Moscow had been expected to submit an annual contribution to WADA of more than $1.2 million Russian flag is seen behind as World Anti-Doping Agency logo is displayed on a smart phone screenin this illustration photo in Ankara on December 9, 2019 © Getty Images / Aytac Unal/Anadolu Agency via Getty Images

Russia is not currently obligated to make annual payments to the World Anti-Doping Agency (WADA) after Moscow terminated its membership in the Council of Europe last year, the Sports Ministry has told TASS.

Reports recently emerged that Russia had not paid a planned contribution of around $1.25 million to WADA for 2023. Responding on Thursday, the Sports Ministry’s press service told TASS that Russia “supports the principle of equal financing of the main annual budget for the World Anti-Doping Agency.” It added, however, that “currently, there is no common formula for WADA funding approved by the states.”

European signatories to the WADA Code pay into the fund based upon how much they contribute annually to the Council of Europe budget.

Russia terminated its membership in the council in March 2022 following the onset of the conflict with Ukraine. According to the Sports Ministry, a mechanism for WADA contributions has yet to be worked out for nations “that are not members of continental organizations, in particular, the Council of Europe.”

Global anti-doping agency accused of ‘blackmailing’ Olympic host – AFP Global anti-doping agency accused of ‘blackmailing’ Olympic host – AFP

Read more

Global anti-doping agency accused of ‘blackmailing’ Olympic host – AFP

The ministry also told TASS it had raised the issue of WADA financing to members of the International Convention of Doping in Sport, where it recommended that a unanimous approach be taken on the funding of anti-doping programs. The topic is expected to be discussed at the United Nations Educational, Scientific and Cultural Organization (UNESCO) convention in Paris in October.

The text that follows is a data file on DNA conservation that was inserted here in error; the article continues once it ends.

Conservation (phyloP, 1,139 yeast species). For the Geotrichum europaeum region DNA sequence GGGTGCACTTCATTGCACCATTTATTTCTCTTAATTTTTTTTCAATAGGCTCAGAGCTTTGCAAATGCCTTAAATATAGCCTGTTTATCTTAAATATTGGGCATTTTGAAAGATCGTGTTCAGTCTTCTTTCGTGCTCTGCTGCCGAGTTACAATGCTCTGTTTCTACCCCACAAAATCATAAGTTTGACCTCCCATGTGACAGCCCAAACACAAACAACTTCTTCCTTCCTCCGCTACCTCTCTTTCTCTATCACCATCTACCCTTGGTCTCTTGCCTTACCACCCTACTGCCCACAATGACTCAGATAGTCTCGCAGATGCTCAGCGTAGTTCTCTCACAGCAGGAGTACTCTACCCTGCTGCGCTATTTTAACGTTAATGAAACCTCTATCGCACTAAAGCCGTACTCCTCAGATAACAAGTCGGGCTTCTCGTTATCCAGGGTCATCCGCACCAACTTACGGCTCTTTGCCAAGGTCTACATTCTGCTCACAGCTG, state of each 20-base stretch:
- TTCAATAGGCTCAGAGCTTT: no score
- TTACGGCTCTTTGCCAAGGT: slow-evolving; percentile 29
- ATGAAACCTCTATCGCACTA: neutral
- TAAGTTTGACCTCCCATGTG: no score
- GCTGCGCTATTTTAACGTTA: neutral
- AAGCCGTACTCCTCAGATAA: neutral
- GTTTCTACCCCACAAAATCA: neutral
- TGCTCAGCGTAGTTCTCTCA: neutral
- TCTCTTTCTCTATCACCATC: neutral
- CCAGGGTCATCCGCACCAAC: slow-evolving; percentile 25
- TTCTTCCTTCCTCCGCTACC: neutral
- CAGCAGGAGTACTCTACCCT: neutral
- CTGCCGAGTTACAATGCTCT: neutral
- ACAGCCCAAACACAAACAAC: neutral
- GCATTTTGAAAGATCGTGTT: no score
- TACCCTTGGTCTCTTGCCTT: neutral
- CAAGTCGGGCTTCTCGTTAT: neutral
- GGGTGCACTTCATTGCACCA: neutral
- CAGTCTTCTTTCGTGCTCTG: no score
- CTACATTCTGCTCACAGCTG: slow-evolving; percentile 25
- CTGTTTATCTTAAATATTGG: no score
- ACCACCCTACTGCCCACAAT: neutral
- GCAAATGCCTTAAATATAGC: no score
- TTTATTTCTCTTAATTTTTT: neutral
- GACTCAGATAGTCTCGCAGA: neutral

The Russian Sports Ministry added that it would pay an annual contribution to the WADA fund only under these terms.

Russia is one of eight countries expected to pay WADA in excess of $1 million annually, TASS said. Along with the UK, Germany, Italy, and France, it was expected to pay $1.26 million for 2023, according to WADA directives.

The US ($3.4 million), Canada ($1.7 million), and Japan ($1.5 million) are the three highest funders of the anti-doping program. With the exception of Russia, each of the countries has submitted its payment for 2023, TASS reported.

In 2019, WADA banned Russia from competing in all major sporting events, including the Olympic Games, following an investigation into claims of widespread anti-doping violations. Russia has consistently denied the allegations, and the ban was subsequently reduced to two years upon appeal at the Court of Arbitration for Sport (CAS). (RT)